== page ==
6 Skills, Habits and Traits of Successful CIOs
Everybody wants to be the boss, but do you really have what it takes to be a CIO? We talked to the experts and peeked into this year's CIO Executive Council's Ones to Watch awards nominations to home in on what it takes to succeed as a CIO.
Wed, April 17, 2013
CIO — Most people say they like to be at the top of the heap of the IT management food chain, but with the CIO title comes great responsibility, accountability and pressure.
The world of technology changes at a blinding pace, which means a CIO has to regularly adopt new skills. Whether it's mastering cloud computing, big data or IT outsourcing, it seems like there is never a break from learning. And as other departments get involved in technology decisions, budgets are not always under the control of the IT department.
So what does it take to compete and be a successful CIO at a time when having a variety of skills is more important than ever before. To find out, we turned to our colleagues at the CIO Executive Council. Its Ones to Watch Awards program is designed to recognize future IT leaders. A panel of veteran CIO serves as the judges.
Candidates are nominated by their managers and judged on how well they have implemented and articulated major problems and solutions within their organizations in the last year. The results are great examples of the kind of skills it takes to succeed today in the upper echelon of any organization.
Using data from the Ones to Watch evaluation process as well as interviews with career strategist, Donald Burns and Arizona State University CIO Gordon Wishon, CIO.com has put together a list of traits and skills commonly associated with today's successful CIOs. If having a "chief" in your title is your long-term goal, then a mastery of the following skills and a strong desire are what's needed to get you there.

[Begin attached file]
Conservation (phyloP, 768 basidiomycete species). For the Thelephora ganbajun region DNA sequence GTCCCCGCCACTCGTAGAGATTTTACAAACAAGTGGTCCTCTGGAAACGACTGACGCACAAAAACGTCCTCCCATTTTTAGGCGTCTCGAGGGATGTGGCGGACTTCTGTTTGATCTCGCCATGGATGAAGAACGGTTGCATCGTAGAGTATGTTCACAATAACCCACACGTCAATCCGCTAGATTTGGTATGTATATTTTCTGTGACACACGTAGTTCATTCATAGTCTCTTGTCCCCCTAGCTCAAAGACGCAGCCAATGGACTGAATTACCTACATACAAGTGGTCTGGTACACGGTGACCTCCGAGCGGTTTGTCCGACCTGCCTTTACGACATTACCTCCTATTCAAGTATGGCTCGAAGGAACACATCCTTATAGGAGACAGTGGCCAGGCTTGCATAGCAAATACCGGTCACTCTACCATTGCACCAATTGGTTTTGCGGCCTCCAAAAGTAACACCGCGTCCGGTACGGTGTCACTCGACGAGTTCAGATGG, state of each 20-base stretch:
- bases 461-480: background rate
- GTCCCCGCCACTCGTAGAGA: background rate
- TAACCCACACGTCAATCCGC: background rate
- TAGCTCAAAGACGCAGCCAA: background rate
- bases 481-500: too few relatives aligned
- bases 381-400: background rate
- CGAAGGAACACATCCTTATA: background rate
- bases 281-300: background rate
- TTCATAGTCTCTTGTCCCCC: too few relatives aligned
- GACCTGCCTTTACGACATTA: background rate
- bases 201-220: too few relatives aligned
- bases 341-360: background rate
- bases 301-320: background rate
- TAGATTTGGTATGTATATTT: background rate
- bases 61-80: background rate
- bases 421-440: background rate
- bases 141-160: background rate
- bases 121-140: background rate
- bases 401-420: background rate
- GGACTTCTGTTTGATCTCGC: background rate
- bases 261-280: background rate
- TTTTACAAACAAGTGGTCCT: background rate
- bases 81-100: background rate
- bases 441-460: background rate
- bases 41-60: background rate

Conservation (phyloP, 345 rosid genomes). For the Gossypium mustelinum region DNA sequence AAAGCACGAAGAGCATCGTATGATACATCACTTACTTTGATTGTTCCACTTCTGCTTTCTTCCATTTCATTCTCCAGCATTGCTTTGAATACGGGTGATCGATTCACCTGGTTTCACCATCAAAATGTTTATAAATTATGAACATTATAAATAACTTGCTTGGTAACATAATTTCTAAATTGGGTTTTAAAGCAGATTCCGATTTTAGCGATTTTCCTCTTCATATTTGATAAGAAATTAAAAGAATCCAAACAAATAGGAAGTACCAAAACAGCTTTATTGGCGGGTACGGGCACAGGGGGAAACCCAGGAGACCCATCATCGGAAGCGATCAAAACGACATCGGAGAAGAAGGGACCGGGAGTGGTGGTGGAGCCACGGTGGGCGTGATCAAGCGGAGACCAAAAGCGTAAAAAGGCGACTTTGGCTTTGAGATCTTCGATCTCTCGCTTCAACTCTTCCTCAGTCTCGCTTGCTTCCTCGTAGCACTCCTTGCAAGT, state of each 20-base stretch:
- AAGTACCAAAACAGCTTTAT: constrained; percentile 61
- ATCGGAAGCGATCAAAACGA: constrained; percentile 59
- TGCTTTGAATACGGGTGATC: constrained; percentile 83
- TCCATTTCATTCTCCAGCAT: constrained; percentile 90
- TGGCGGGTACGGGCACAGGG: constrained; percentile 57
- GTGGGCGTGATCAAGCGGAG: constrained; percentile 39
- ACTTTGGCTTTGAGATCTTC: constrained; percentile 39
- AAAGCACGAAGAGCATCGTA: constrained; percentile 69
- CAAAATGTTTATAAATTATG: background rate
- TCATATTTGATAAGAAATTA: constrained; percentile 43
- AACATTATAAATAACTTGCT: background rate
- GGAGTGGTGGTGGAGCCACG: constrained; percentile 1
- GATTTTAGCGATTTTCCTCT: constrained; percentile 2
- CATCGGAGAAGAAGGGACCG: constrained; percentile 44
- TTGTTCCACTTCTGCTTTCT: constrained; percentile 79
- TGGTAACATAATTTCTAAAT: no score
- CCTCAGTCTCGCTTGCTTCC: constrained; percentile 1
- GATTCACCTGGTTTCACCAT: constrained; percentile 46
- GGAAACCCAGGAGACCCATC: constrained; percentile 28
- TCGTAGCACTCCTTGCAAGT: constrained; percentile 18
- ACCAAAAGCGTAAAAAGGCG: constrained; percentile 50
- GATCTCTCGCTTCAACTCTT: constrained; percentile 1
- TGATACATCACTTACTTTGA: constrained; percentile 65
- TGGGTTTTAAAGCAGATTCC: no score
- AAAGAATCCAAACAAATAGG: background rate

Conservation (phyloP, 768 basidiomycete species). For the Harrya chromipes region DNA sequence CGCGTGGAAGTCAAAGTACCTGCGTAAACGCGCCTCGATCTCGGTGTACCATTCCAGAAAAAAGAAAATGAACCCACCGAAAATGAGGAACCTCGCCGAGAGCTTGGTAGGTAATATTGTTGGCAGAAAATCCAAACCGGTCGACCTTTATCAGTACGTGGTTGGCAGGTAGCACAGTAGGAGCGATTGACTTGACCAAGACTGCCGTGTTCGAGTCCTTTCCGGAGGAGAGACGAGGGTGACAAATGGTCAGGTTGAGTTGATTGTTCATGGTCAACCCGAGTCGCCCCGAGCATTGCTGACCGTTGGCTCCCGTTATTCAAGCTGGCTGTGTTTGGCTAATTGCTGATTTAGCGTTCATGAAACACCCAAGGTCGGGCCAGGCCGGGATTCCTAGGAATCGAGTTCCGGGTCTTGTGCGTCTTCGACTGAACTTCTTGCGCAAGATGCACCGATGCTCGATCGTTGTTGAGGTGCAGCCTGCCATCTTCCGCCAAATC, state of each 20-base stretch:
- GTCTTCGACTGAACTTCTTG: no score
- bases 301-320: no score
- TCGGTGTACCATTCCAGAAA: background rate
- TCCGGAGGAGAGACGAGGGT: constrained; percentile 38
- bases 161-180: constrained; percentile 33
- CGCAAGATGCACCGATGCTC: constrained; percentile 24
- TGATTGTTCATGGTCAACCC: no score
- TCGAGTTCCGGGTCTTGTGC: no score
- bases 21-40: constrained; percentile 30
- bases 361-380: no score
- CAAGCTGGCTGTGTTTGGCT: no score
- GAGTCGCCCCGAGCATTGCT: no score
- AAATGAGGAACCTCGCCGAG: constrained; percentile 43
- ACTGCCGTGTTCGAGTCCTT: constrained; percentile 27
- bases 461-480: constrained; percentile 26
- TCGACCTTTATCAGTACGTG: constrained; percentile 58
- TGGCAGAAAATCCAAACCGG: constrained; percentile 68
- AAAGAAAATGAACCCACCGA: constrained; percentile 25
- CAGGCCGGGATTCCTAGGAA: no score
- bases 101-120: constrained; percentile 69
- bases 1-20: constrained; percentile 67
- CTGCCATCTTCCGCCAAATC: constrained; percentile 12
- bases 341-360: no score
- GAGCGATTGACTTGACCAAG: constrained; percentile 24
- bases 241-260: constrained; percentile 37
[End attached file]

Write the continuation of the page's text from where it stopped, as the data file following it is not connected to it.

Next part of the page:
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1. IT Touches Everything
Regardless of your industry, chances are every department at your company relies on IT for something--phones, emails, computers, newsletters, content management systems and the list goes on.
"Every corner of every line of business has a need for some sort of IT support or service. That fact is a reflection of the value of what technology can do to improve performance, drive efficiency, save costs and ultimately to become more effective," says Wishon.
IT downtime can bring a company to its knees. Imagine a day where you can't send or receive email or you can't update a product or event web page with important new information. "If anything goes wrong with IT, you can't work. You might as well go home. If you're working from home and IT gets in your way, you might as well take the day off. For a business, limited IT is like limiting the oxygen supply - very quickly, people get scared, distracted and angry," says Burns.